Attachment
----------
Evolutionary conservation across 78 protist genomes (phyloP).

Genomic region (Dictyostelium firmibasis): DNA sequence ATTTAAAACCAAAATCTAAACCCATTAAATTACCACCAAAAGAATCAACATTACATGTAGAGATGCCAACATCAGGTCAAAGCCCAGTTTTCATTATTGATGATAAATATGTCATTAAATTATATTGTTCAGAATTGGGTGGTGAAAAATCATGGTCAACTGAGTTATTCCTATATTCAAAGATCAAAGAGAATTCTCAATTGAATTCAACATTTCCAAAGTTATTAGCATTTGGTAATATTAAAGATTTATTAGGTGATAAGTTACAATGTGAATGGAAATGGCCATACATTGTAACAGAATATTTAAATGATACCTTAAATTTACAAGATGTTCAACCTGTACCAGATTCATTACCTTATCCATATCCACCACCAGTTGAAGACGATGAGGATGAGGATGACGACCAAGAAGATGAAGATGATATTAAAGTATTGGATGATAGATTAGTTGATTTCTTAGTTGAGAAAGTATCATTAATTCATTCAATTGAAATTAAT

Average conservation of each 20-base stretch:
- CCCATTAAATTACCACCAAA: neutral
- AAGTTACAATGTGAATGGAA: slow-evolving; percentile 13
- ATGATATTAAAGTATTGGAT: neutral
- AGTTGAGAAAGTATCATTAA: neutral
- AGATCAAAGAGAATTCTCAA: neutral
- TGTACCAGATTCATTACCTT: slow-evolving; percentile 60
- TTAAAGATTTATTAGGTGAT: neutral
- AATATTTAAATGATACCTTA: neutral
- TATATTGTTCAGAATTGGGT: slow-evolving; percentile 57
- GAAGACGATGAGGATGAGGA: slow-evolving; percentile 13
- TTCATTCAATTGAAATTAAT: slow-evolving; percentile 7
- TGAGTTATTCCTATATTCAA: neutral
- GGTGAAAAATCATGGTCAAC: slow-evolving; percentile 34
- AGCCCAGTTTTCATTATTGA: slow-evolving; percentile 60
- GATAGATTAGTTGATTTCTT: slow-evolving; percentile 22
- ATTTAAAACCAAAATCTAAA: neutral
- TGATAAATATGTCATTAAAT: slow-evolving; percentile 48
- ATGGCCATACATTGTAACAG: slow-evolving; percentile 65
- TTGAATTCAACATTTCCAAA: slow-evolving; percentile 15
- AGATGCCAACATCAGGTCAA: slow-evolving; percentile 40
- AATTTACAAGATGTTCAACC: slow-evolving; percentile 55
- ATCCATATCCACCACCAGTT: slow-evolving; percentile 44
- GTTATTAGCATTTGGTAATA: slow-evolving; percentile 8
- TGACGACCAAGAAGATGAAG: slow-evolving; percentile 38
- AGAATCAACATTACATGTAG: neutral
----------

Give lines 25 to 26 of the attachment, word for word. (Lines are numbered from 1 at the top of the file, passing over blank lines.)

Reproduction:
- ATCCATATCCACCACCAGTT: slow-evolving; percentile 44
- GTTATTAGCATTTGGTAATA: slow-evolving; percentile 8